On I went, out of the wood, passing the man leading without knowing I was going to do so. Flip-flap, flip-flap, jog-trot, jog-trot, curnchslap-crunchslap, across the middle of a broad field again, rhythmically running in my greyhound effortless fashion, knowing I had won the race though it wasn't half over, won it if I wanted it, could go on for ten or fifteen or twenty miles if I had to and drop dead at the finish of it, which would be the same, in the end, as living an honest life like the governor wanted me to. -Alan Sillitoe, "Loneliness of the Long Distance Runner"

Thursday, June 30, 2011


A BRAINSTORM: I think from now on I'm going to be reckoning my mileage in kilometers.

This accomplishes a few major things for me:

  • Allows me to run new and different (and, ahem, shorter distances). How much more accomplished does it sound to do an 8k run than a 5m run? How much easier will it be to be all, "oh, I'll just add an extra klick today, I'm feeling good," rather than committing to a full mile? So yesterday, I didn't run only 10m when I intended to run 11m. Instead I ran 16km. So impressive, right?
  • Gives me an instantaneous drop in my running pace. Okay, yeah, I know my pace won't actually drop at all. And I know that I'll catch on to the math behind it pretty quickly. But in the short term? Goodbye, 10:30 minute miles. HELLO, 6:30 minute kilometers.
  • And, once I catch on, it will make me feel superior to all of the ignorant Americans who are thrown off when their European treadmills or race clocks are in kilometers.
  • Allows me to feel like I'm running hella lot more than I actually am. Again - 50k a week? YES, PLEASE. 31m a week? Yeah, that sounds... okay. But not as impressive as 50k!

Time to change the Garmin over?


  1. That's pretty genius of you, but for those of us who grew up in km, 31miles sounds more impressive cause miles are like super long and more badass than kilometers.

  2. Huh... I hadn't thought about that. Hm. I might need to learn how to go back and forth and preface any running conversation I have with, "What will sound more impressive to you, miles or kilometers?"

  3. my garmin is staying in miles. but i play a lot of mind games with myself so if switching over to the metric system is going to work for you, go for it. i am impressed with 31 miles/week, however. and how often are you getting on a european treadmill??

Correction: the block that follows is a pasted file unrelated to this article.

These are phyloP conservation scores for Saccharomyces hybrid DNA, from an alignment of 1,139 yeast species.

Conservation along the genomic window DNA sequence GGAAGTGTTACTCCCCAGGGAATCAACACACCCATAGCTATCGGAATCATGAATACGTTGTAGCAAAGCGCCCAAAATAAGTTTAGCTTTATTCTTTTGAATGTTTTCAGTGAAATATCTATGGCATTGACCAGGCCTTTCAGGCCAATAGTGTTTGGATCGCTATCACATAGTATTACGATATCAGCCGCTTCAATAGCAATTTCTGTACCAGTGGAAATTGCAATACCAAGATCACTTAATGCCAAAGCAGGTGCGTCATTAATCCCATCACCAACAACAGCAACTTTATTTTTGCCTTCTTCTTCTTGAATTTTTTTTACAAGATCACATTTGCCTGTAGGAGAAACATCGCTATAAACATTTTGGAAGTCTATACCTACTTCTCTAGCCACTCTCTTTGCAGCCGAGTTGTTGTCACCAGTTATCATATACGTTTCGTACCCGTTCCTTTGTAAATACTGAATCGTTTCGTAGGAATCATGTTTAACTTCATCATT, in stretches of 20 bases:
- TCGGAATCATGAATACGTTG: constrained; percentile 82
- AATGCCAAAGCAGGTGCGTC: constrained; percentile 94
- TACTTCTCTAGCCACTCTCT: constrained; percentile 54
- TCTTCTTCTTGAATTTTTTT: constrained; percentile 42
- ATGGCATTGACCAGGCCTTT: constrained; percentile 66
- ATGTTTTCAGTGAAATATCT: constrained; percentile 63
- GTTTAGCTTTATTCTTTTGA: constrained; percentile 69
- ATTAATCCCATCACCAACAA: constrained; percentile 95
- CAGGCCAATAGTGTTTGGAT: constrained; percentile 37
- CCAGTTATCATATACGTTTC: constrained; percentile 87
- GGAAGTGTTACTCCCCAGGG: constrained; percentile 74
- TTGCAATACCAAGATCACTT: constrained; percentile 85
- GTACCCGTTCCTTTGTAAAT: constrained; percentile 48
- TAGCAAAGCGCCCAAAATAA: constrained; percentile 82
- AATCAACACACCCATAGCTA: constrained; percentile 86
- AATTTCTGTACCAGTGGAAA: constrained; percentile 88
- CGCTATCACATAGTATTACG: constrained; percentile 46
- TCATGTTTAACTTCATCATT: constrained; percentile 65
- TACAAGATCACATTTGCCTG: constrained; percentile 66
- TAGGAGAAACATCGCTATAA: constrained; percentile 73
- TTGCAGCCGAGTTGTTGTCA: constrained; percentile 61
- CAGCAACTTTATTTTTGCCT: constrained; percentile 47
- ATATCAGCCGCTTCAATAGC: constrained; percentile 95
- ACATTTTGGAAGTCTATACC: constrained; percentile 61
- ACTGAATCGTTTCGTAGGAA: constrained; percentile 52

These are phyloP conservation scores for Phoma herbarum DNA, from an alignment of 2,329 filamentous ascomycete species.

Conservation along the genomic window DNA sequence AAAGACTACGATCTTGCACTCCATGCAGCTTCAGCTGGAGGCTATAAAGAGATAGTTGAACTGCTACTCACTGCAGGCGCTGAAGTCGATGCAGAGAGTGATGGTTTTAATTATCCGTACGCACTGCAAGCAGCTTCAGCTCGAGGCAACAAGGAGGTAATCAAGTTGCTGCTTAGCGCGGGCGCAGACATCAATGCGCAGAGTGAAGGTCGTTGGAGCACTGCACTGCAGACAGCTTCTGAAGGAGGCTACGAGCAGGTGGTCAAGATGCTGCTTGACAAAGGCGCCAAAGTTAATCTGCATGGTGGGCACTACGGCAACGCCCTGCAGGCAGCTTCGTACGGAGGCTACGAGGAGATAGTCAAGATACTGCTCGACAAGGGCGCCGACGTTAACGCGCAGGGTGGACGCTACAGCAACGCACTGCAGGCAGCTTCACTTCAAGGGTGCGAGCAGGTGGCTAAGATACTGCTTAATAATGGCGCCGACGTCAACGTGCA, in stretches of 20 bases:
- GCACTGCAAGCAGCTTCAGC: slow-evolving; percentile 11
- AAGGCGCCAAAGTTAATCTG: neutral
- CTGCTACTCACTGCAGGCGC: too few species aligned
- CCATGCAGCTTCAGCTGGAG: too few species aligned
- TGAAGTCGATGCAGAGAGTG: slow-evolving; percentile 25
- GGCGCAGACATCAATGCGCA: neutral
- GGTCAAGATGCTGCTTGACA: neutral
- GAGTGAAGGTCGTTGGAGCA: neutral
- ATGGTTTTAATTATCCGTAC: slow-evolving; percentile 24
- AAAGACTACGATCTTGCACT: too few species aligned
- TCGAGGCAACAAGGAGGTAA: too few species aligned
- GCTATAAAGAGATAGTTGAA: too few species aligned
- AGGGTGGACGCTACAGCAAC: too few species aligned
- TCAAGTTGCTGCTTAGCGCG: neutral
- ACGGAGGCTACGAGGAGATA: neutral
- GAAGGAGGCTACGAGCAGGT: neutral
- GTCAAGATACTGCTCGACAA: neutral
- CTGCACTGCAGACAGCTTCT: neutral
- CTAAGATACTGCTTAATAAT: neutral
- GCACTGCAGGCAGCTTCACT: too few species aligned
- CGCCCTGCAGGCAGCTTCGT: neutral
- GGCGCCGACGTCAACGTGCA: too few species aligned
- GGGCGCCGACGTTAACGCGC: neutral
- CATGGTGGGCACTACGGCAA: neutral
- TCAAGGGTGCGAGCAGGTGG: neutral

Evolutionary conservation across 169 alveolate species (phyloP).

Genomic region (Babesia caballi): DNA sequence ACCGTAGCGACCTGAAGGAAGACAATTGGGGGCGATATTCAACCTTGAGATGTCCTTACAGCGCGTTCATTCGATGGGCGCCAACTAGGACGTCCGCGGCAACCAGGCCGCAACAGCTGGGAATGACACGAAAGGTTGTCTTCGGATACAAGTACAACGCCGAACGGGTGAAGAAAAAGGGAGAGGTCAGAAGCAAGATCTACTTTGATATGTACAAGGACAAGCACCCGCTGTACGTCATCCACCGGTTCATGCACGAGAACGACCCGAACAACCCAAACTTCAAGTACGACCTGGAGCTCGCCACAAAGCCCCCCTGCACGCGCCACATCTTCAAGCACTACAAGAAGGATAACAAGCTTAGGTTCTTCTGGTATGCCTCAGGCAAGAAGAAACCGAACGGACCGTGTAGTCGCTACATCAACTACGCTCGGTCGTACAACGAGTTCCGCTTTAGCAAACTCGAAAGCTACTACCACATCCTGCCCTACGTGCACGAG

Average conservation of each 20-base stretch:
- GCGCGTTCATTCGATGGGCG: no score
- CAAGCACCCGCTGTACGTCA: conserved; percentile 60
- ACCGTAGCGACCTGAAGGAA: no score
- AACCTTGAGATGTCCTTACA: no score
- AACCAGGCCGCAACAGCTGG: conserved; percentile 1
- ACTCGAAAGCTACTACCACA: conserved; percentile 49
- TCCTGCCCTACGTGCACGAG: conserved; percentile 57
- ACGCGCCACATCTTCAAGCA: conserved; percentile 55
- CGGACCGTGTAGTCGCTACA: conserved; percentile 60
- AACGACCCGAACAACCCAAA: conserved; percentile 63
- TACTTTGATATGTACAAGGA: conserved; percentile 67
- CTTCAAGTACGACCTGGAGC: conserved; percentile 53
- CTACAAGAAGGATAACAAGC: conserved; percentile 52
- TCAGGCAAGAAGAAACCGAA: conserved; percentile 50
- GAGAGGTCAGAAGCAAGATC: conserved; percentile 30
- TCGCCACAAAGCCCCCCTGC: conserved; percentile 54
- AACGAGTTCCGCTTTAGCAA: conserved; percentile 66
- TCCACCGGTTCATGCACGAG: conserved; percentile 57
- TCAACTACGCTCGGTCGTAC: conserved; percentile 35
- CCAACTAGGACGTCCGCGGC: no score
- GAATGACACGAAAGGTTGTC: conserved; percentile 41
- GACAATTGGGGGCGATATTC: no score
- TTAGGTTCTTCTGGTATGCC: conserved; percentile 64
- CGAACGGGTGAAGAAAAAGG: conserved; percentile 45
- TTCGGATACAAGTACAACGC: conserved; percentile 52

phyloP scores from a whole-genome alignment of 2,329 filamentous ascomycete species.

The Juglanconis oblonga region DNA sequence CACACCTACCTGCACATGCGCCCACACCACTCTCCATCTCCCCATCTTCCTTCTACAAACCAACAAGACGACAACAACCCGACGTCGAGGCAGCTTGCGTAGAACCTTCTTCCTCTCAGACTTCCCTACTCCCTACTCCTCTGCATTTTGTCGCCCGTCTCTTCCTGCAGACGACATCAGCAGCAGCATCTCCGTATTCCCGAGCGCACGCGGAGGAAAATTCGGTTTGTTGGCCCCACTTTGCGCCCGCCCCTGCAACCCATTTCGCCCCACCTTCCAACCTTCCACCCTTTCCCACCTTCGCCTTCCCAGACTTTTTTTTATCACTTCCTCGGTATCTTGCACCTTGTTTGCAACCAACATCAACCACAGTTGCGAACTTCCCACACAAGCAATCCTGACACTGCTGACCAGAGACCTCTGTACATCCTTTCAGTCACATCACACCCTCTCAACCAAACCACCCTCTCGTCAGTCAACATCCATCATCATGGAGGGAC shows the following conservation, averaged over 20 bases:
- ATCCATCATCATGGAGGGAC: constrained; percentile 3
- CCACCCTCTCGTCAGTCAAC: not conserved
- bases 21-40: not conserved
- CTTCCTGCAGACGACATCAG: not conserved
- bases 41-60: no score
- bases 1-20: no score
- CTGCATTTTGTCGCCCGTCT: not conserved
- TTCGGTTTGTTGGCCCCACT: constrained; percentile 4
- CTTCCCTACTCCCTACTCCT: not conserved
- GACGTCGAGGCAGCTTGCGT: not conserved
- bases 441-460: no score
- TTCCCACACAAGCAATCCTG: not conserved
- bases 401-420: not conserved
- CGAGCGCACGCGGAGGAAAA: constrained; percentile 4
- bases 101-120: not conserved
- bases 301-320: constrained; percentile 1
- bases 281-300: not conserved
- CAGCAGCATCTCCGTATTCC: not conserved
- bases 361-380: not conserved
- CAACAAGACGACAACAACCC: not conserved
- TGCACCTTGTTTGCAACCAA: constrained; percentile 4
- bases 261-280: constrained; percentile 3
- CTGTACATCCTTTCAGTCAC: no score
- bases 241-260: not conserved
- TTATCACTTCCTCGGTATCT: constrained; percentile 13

4. In my dreams I am a vast world traveler who MUST keep up her running while on vacation!

    But the treadmills in Egypt were in km, and it really threw me.

  5. Um, is this directed at me and my post about not having any clue what my pace is now that the treadmill is in kilometers? Let me correct you right now: ignorant BRAZILIAN. Not American. (Which is even worse since in Brazil we actually use kilometers, but I wasn't a runner then...)

    I think you just found another reason to visit me in Manila! You can run a 21k race any weekend you like!

  6. Not even maybe, Carla! It was actually a jab at me when I was in Egypt and was DUMBFOUNDED by the treadmill there. I'm the dumb one!

  7. When I was in Brazil recently, that was really cool ... since both my extended and nuclear family still can't get over the fact that I run at all ... they'd ask how much I run ... "Sometimes I run 5-6 miles in the mornings", would get blank stares, so would go "hmm, I guess that's like 10K more or less", the response was really gratifying. Even though of course, it's the same exact distance. And if you are a runner, that's not that much really either.

    And hello fellow Brazilian runner!

  8. My coach in college was Canadian, and she always designed workouts in "Ks." It drove me nuts because a 2K split meant nothing to me. I see your logic, but I think I'm just too much of a stubborn American to change over.

  9. Welll...us Dutchies do it Metric. ;) So I'm with you on this one. ;)

  10. Recently stumbled upon your blog. Looks like the metric conversion didn't last? I may be the only runner I know who uses kilometers instead of miles.

    1. It's true, it didn't last. My normal, daily run is 5 miles, and I just found myself always thinking of it that way. Now that I've moved and I have a new daily route, maybe I'll try to change it up a bit again!